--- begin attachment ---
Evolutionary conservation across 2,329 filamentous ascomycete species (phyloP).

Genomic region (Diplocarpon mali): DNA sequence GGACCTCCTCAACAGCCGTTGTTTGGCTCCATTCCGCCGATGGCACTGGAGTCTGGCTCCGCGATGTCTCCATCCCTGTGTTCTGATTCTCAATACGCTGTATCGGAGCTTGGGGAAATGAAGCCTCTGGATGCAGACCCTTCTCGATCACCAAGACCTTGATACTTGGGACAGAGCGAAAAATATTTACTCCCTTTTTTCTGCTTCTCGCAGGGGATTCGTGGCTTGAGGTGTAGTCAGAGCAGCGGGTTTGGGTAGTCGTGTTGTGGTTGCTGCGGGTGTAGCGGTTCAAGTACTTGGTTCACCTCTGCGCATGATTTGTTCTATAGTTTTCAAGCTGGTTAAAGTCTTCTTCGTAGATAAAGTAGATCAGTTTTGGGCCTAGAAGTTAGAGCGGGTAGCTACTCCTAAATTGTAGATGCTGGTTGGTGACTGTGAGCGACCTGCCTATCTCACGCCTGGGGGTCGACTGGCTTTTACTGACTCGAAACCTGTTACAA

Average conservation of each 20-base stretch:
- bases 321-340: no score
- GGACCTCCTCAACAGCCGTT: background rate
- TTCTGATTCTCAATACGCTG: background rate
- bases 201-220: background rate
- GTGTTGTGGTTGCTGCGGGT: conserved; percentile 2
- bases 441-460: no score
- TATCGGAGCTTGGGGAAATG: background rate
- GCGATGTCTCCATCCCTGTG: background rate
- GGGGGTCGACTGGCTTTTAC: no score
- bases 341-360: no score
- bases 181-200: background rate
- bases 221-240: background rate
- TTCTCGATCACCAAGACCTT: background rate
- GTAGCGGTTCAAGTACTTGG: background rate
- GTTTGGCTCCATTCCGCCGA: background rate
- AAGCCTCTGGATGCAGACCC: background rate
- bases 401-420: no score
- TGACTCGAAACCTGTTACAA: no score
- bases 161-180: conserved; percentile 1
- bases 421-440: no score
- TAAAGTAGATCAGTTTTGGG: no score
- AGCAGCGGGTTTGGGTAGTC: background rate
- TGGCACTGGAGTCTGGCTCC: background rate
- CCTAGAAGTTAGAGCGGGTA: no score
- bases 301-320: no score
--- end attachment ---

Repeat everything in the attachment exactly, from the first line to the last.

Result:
Evolutionary conservation across 2,329 filamentous ascomycete species (phyloP).

Genomic region (Diplocarpon mali): DNA sequence GGACCTCCTCAACAGCCGTTGTTTGGCTCCATTCCGCCGATGGCACTGGAGTCTGGCTCCGCGATGTCTCCATCCCTGTGTTCTGATTCTCAATACGCTGTATCGGAGCTTGGGGAAATGAAGCCTCTGGATGCAGACCCTTCTCGATCACCAAGACCTTGATACTTGGGACAGAGCGAAAAATATTTACTCCCTTTTTTCTGCTTCTCGCAGGGGATTCGTGGCTTGAGGTGTAGTCAGAGCAGCGGGTTTGGGTAGTCGTGTTGTGGTTGCTGCGGGTGTAGCGGTTCAAGTACTTGGTTCACCTCTGCGCATGATTTGTTCTATAGTTTTCAAGCTGGTTAAAGTCTTCTTCGTAGATAAAGTAGATCAGTTTTGGGCCTAGAAGTTAGAGCGGGTAGCTACTCCTAAATTGTAGATGCTGGTTGGTGACTGTGAGCGACCTGCCTATCTCACGCCTGGGGGTCGACTGGCTTTTACTGACTCGAAACCTGTTACAA

Average conservation of each 20-base stretch:
- bases 321-340: no score
- GGACCTCCTCAACAGCCGTT: background rate
- TTCTGATTCTCAATACGCTG: background rate
- bases 201-220: background rate
- GTGTTGTGGTTGCTGCGGGT: conserved; percentile 2
- bases 441-460: no score
- TATCGGAGCTTGGGGAAATG: background rate
- GCGATGTCTCCATCCCTGTG: background rate
- GGGGGTCGACTGGCTTTTAC: no score
- bases 341-360: no score
- bases 181-200: background rate
- bases 221-240: background rate
- TTCTCGATCACCAAGACCTT: background rate
- GTAGCGGTTCAAGTACTTGG: background rate
- GTTTGGCTCCATTCCGCCGA: background rate
- AAGCCTCTGGATGCAGACCC: background rate
- bases 401-420: no score
- TGACTCGAAACCTGTTACAA: no score
- bases 161-180: conserved; percentile 1
- bases 421-440: no score
- TAAAGTAGATCAGTTTTGGG: no score
- AGCAGCGGGTTTGGGTAGTC: background rate
- TGGCACTGGAGTCTGGCTCC: background rate
- CCTAGAAGTTAGAGCGGGTA: no score
- bases 301-320: no score